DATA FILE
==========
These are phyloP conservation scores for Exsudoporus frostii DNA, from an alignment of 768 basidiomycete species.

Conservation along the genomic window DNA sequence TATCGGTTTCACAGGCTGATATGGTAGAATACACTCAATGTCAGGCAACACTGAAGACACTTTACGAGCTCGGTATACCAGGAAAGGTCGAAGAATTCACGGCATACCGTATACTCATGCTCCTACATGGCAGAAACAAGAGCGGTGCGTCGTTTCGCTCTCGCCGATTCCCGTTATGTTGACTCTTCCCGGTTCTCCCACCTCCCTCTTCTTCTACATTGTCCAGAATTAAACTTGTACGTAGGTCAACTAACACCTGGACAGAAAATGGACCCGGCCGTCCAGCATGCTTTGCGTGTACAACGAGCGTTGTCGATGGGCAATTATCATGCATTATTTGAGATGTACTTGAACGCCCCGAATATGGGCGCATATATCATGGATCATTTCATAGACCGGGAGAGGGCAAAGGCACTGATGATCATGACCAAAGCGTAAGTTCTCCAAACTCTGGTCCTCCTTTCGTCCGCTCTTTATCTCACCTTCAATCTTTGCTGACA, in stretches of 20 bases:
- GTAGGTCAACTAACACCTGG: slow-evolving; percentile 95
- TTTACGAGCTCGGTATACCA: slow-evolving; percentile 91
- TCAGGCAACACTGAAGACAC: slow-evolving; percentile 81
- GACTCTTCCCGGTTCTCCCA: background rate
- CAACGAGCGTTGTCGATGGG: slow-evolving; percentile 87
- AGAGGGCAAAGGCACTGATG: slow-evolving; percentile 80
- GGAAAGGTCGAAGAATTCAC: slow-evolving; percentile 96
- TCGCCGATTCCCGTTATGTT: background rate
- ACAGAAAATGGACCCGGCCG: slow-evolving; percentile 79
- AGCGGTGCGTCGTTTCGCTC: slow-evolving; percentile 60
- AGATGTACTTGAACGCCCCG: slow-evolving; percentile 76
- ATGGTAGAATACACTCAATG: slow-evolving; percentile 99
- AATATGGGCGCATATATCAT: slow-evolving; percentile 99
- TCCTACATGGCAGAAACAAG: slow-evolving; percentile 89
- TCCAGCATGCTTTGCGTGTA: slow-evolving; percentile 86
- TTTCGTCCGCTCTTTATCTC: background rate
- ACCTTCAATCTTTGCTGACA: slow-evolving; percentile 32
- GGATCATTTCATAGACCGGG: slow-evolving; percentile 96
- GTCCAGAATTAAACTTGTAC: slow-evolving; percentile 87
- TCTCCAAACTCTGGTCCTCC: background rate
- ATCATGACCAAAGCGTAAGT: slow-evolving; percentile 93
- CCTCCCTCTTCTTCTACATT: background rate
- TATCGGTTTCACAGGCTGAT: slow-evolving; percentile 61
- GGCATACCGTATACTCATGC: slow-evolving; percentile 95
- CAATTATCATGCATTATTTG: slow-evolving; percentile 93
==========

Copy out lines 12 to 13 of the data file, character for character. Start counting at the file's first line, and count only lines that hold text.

- AGCGGTGCGTCGTTTCGCTC: slow-evolving; percentile 60
- AGATGTACTTGAACGCCCCG: slow-evolving; percentile 76